They don't qualify for clinical trials, they've exhausted all other forms of treatment. They are -- they are desperate and we are just returning a little bit of freedom and hope.

And by the way, this is a big win for President Trump, too. Had it not been for his public support and private support I don't think this would have ever passed the House. So again, this is a big win primarily for those patients that have advocated for it.

And listen, I was in the gallery with, unfortunately, victims of ALS, muscular dystrophy. It was tears and hugs all around when that bill passed the House on Tuesday.

CUOMO: Good for you. Good for all of you down there for finding a way to seek some common ground and act on it and help the American people. Good for you, Senator.

And thanks for being on the show, as always.

JOHNSON: Good luck. I look forward to joining you in the evening.

CUOMO: We'll be there. We'll be getting after it and I will be calling you frequently. Let's put it that way.

Take care, Senator -- Alisyn.

JOHNSON: OK, take care.

CAMEROTA: All right.

President Trump has a new target for tariffs -- cars. How could it affect your family? "CNN Money" is next.


[07:47:33] CAMEROTA: It's time for "CNN Money Now."

President Trump preparing his next trade battle -- cars -- threatening tariffs on foreign automobiles and parts.

Chief business correspondent Christine Romans is in our Money Center with more. What does this mean, Christine?

CHRISTINE ROMANS, CNN CHIEF BUSINESS CORRESPONDENT, ANCHOR, "EARLY START": You know, the Commerce Sec. Wilbur Ross, Alisyn, claims car imports have eroded our domestic auto industry. He plans to investigate if that hurts national security.

Now, a similar probe led to steel and aluminum tariffs earlier this year.

This follows Trump's promise to U.S. autoworkers. He said this. "After many decades of losing your jobs to other countries you have waited long enough!" -- calling the auto industry critical to U.S. strength.

The investigation will cover auto parts, as well as cars, SUVs, vans, light trucks.

Any tariffs would hit Asian automakers the hardest. About a third of all U.S. car imports are from Asia.

And the announcement sparking a big sell-off overnight for the likes of Toyota, Honda, Hyundai. The biggest loser, Mazda, down more than five percent.

Mazda does not produce cars in the U.S. but many foreign automakers do have plants here. However, they also export parts and cars to the U.S. from Asia, Mexico, and Canada.

Auto tariffs will be the next front for the White House's trade battles, including those ongoing talks with China.

This also puts new pressure on Canada and Mexico, you guys. NAFTA talks have stalled and guess what, mainly due to auto provisions, Chris.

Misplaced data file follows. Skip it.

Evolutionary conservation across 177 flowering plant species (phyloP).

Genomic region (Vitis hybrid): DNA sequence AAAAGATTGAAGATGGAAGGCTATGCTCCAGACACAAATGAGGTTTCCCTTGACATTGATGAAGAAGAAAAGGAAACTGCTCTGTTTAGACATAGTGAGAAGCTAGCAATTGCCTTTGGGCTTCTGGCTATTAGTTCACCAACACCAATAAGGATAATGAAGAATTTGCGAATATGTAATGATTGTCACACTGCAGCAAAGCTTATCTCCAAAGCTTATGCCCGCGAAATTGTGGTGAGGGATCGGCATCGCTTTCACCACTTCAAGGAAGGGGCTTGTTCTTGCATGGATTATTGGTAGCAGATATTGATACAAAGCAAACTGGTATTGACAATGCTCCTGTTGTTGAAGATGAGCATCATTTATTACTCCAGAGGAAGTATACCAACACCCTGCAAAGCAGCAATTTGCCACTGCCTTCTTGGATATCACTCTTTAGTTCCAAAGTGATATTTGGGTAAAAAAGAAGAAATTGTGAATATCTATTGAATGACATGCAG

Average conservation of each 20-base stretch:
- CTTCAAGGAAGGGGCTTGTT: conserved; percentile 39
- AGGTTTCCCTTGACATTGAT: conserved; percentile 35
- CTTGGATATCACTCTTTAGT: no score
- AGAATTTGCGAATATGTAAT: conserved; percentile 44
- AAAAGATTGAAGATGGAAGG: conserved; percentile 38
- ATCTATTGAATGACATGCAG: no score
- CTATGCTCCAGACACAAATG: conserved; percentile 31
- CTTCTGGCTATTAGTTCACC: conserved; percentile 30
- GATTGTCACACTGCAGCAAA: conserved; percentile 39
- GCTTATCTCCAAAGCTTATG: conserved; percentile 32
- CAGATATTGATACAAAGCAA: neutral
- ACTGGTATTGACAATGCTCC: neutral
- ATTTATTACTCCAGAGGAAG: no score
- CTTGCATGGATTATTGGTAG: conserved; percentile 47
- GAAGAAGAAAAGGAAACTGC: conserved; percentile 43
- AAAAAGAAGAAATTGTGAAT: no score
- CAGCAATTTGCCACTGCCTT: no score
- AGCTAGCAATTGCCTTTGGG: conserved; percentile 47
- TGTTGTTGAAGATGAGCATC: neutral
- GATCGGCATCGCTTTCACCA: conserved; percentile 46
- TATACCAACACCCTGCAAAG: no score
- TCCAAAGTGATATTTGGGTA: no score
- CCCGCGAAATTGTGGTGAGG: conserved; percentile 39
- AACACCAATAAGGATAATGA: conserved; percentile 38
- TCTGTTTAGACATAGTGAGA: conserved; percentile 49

CUOMO: Christine Romans, appreciate the insight as always.

So, here's a tease for you. An NBA player tased in a parking dispute. There's video. We will show you what happened.

After this, the police forced to apologize. The athlete saying not enough. Facts, next.


[07:52:43] CUOMO: LeBron and the Cavs on the brink of elimination.

Lindsay Czarniak has more in the "Bleacher Report."

LINDSAY CZARNIAK, CNN SPORTS CORRESPONDENT: This is the first of three big sports stories today, right?

LeBron -- he's not old, he's only 33. But last night, he looked worn out at times and when you're playing against a team with three of the starters under 24 -- I mean, it's bound to wear on you.

This "Bleacher Report" brought to you by Ford -- going further so you can.

No one has been able to stop the Celtics on their home court in these playoffs. That includes a tired LeBron. Rookie Jayson Tatum led the way last night with 24 points. They are now just one win away from a trip to the finals.

And to the NHL. Game seven of the Eastern Conference Finals -- Capitals and Tampa Bay Lightning.

Washington has the biggest star on the court in Alex Ovechkin, but until this year he had never made it past the second round. He came out on a mission, scoring just over a minute into the game.

Washington wins four-nothing, advancing to the final for the first time since 1998.

And, NFL owners announcing a new National Anthem policy meant to end player protests on the field.

Under the new policy all team personnel, including players, must stand for the Anthem on the field though players do have the option to remain in the locker-room if they choose not to stand. Anyone who does not stand during the Anthem while on the field will be fined by the league.

And I'm told the Players Association did find out, guys, about this news on a newswire so you can imagine that just adds to their fury, not being consulted.

CAMEROTA: Right. I mean, they're not happy with it and who knows what they'll do next -- what their next move is. I mean, it sounds sort of --

CZARNIAK: They investigate and figure out what they can do, right?

CUOMO: Well, we've had one team come forward -- the Jets.


CUOMO: Their -- the brother of the owner. Woody Johnson is the owner.


CUOMO: He's actually the ambassador to Britain right now in the Trump administration.

His brother said we'll cover the fines. And it will be interesting to see if all the other teams follow suit.

CZARNIAK: Yes. That's an interesting comment by him, too.


CZARNIAK: Thank you. You got it.

CAMEROTA: All right.